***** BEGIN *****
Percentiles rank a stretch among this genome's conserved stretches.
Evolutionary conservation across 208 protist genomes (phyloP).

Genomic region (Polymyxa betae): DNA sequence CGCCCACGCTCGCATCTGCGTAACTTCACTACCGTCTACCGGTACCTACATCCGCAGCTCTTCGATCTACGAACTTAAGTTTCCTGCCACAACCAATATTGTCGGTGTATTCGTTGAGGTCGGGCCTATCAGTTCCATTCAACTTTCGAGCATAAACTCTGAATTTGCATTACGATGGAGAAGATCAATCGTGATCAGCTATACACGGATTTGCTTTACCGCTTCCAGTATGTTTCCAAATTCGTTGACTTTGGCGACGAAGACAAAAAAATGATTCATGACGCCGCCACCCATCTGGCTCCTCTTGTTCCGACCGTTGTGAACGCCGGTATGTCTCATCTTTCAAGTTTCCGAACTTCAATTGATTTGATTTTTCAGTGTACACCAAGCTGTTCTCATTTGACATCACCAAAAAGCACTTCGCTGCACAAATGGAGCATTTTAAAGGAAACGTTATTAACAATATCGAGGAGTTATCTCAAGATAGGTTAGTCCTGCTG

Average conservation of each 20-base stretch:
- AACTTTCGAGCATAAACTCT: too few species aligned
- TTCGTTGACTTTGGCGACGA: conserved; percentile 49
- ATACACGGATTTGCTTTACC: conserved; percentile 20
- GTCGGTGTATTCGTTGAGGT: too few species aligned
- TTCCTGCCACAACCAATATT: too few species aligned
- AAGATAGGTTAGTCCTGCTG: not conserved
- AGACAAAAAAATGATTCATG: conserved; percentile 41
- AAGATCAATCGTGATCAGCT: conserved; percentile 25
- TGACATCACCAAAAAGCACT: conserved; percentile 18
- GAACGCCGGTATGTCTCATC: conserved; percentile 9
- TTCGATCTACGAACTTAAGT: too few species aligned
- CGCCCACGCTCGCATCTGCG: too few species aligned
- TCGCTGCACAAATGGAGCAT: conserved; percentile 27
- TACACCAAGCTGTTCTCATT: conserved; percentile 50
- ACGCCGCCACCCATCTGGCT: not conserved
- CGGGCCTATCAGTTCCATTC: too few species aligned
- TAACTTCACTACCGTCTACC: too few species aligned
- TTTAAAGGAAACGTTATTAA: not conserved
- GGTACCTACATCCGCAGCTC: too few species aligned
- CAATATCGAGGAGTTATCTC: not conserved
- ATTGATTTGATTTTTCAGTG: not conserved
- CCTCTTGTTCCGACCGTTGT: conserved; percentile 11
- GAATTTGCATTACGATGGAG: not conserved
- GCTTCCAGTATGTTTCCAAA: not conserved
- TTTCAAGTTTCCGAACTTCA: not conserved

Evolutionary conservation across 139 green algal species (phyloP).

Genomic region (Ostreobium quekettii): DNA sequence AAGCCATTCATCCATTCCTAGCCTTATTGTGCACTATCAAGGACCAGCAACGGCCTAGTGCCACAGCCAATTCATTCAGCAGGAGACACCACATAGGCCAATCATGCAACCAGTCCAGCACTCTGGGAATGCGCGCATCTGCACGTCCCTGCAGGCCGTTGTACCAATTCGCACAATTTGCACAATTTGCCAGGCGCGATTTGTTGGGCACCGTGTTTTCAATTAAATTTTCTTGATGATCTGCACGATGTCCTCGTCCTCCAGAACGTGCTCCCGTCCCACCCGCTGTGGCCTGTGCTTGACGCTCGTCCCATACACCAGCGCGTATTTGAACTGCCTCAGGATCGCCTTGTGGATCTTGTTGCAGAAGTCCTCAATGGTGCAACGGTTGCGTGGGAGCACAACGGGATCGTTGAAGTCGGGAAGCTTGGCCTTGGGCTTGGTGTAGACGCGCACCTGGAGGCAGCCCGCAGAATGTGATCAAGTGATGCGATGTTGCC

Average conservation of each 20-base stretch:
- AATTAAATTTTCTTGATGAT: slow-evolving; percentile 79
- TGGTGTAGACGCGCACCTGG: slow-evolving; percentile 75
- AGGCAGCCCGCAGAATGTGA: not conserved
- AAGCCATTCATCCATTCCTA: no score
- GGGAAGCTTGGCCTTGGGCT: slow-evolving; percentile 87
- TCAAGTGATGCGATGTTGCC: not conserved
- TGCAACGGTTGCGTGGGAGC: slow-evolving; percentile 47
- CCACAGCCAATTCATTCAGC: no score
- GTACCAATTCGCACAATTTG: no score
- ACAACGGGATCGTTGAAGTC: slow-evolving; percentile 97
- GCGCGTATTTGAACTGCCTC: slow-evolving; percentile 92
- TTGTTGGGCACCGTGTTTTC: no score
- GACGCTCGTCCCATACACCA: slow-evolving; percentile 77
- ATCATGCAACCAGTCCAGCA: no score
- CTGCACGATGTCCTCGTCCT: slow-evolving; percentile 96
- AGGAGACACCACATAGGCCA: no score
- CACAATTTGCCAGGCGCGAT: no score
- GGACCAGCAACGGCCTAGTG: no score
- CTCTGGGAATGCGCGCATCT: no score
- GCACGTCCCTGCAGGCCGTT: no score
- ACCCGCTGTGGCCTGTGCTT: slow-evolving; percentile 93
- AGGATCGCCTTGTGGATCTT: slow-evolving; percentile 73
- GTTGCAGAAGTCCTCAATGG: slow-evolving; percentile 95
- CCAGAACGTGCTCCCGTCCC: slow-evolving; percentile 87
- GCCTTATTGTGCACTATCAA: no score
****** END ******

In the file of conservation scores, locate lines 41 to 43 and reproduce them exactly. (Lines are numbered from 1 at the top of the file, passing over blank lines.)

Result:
- GTACCAATTCGCACAATTTG: no score
- ACAACGGGATCGTTGAAGTC: slow-evolving; percentile 97
- GCGCGTATTTGAACTGCCTC: slow-evolving; percentile 92